Prior to a holiday in the Italian countryside, I opted for a few days in the eternally everything city of Rome. Not my first rodeo on the city’s tourist track, I elected to visit some quintessential sites along the well-trodden Appian before scouting the local haunts.
First on the must-see-again list is Vatican City. Regardless of your religious preference, spending a few pleasurable hours seeking out the Masters’ works in painting and sculpture should not be missed. Beauty emanates throughout the museum’s ornate hallways from mosaic floors to gilded ceilings.
Post-art intoxication, pick a neighbourhood to explore like trendy Tridente. Enjoy a gelato whilst window shopping for the latest fashions on display in the area’s designer boutiques.
Meander down the stylish Via Condotti towards the crowd-filled Spanish Steps. As evening descends unwind with cocktails and a view at the Hi-Res bar in Hotel Valadier, which could compete with the best of L.A.’s see-and-be-scene. Prosecco darling?
Before you leave, remember to toss a few coins in Trevi fountain. It’s a must. Oh Rome, you are a feast for my eyes and sweet nectar for my soul.
London’s burgeoning spring-fever has blended with mounting pre-Olympic fervour. The vibrant rose garden in Regent’s Park is an enchanting place to embrace the season:
“With the coming of spring, I am calm again. ” — Gustav Mahler
London puts on a show for Christmas. We have Trafalgar Square’s giant Norwegian Spruce, the glamorous glitz of Oxford Street bursting with lights, a Winter Wonderland extravaganza in Hyde Park, and various “traditional German” Christmas markets. Multi-cultural Londoners universally wish each other “Happy Christmas” bidding glad tidings and good-will to one and all. When I recently visited the Christmas market held on London’s South Bank, it was one beautiful night in the capital. Here are my seven favourite photos.
~ Season’s Greetings from merry old England
Germany and Austria reign supreme among Europe’s best traditional Christmas markets, however Prague is consistently a top ten pre-Noël destination in part for its atmosphere, market food, and Bohemian crafts, but more-so for the quaint picturesque city that has been proclaimed a UNESCO World Heritage Site. Ever since I saw Tom Cruise dashing through Prague’s postcard framed streets in the film Mission: Impossible, I planned to visit the city that seemed to have captured an aura of romance, elegance, and beauty of a by-gone era. Prague does not disappoint.
The Czech Republic has a variant and tumultuous history for such a young European country. For quasi-historians like myself here is a very brief romp across the centuries. The area known as Bohemia was settled by and named after a Celtic tribe called the Boii. From early Slavic dynasties to the fourteenth century’s Golden Age, Prague developed into an important cultural centre and capital of the Holy Roman Empire. Wars, upheaval, Catholic Church versus Protestant Reformers, and the subsequent 300 years of Austrian-Habsburg Emperors. After World War I Czechoslovakia became an independent country in 1918 however the freedom of this first Republic ended abruptly in 1939 with German occupation. Nazi Protectorate then post-war communist Republic until 1968 when political liberal reforms known as “Prague Spring” (and I thought CNN coined that phrase this year) resulted in Soviet invasion and occupation. Not until 1989’s Velvet Revolution did Czechoslovakia’s dissidents defeat communism and democratic presidential elections followed. After an amicable “Velvet divorce” from Slovakia on 1st January 1993, the Czech Republic was born – the country is not old enough to legally drink alcohol in the US.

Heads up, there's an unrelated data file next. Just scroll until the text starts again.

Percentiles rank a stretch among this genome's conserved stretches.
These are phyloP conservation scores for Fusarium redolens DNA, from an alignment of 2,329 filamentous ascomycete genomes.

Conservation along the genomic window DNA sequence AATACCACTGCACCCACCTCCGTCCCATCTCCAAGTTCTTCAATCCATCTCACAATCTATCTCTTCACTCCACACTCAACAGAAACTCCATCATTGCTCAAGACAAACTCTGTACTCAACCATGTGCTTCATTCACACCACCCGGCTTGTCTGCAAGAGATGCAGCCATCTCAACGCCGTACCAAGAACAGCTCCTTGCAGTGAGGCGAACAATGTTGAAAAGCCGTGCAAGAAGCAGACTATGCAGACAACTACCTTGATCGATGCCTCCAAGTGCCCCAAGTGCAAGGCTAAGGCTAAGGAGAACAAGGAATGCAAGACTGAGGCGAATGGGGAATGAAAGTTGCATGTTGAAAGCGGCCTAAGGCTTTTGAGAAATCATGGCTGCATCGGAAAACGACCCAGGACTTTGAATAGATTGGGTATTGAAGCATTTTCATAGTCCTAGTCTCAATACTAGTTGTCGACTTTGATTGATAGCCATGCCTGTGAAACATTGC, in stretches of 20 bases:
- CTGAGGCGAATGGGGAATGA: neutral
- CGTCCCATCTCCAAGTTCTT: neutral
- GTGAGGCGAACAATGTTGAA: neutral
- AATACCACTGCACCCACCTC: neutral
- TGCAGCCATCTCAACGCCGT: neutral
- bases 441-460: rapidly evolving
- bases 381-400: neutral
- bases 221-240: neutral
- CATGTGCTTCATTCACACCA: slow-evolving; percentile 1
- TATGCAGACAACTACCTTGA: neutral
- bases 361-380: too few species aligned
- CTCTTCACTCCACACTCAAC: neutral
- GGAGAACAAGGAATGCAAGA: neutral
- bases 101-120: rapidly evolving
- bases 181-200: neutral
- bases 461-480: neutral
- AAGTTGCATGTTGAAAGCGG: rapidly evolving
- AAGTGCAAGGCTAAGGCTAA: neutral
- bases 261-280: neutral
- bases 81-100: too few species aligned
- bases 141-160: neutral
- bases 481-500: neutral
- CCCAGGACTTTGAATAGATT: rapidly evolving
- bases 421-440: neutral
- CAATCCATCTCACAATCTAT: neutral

Six million tourists a year visit the Czech Republic. According to guidebooks (Lonely Planet’s Encounters by Brett Atkinson was my favourite this trip) Prague has something for everyone – history, culture, art and architecture, music, clubs, and the famous Czech beer. Despite Prague’s recent reputation for a bit of debauchery, wild stag and trashy hen nights courtesy of cheap beer and budget airlines, it is not seedy and being mistaken for a working girl by taking a solo late-night stroll in Wenceslas Square is easily avoided. The four quarters that comprise central Prague each have a distinctive character; the historic Castle District (Hradčany), Lesser Quarter (Malá Strana), Old Town (Staré Město), and New Town (Nové Město). Buildings, bridges, and spires aplenty paint the town Gothic to Baroque, Renaissance to Art Nouveau. Everything is accessible via bus, tram or metro, but provided you have decent walking shoes it is better to wander through the cobblestone streets and explore hidden alleyways on foot.
Prague Christmas Market
Spring and summer are probably stunning and mid-winter with a blanket of snow must be magical but take the city centre– a European Norman Rockwell meets Thomas Kinkade painting– add decorative lights, Christmas trees, festive market faire and you have the charming Christmas markets in Prague. There are two main markets, Old Town Square and Wenceslas Square. King Wenceslas from the Christmas carol, “Good King Wenceslas came out on the feast of Stephen” (oh you know it) was in fact a Duke and a Czech patron saint. Hum that tune for a minute and already you’re in a festive mood. Shops and stalls sell all kinds of local crafts in varying levels of quality as you’d expect. I bought multi-coloured Bohemian crystal wine goblets and several bottles of Becherovka, a bitter-sweet herbal drink served as an aperitif or liqueur. If you like duck or pork based dishes, you are in for a real treat in the Czech Republic; roast pork served with dumplings and red cabbage is a national favourite. I opted for street stall dining; dinner for two cost less than £10.00 at the Old Town Square –including grog and mulled wine. For dessert a tubular sugar-crusted cake called trdelnik or trdlo. This special pastry is made by ever-so-carefully wrapping dough around a long wooden pole or “trdlo” and then roasted golden brown over an open fire. The hot tubes of crispy-outside-soft-inside baked cylinders are then rolled in a mixture of almond, sugar, and cinnamon powder. For an extra ten crown you can have Nutella spread around the inside. Delicious. To end the day, many churches and venues like the Municipal Building host classical concerts during the holiday season. It’s beginning to feel a lot like Christmas.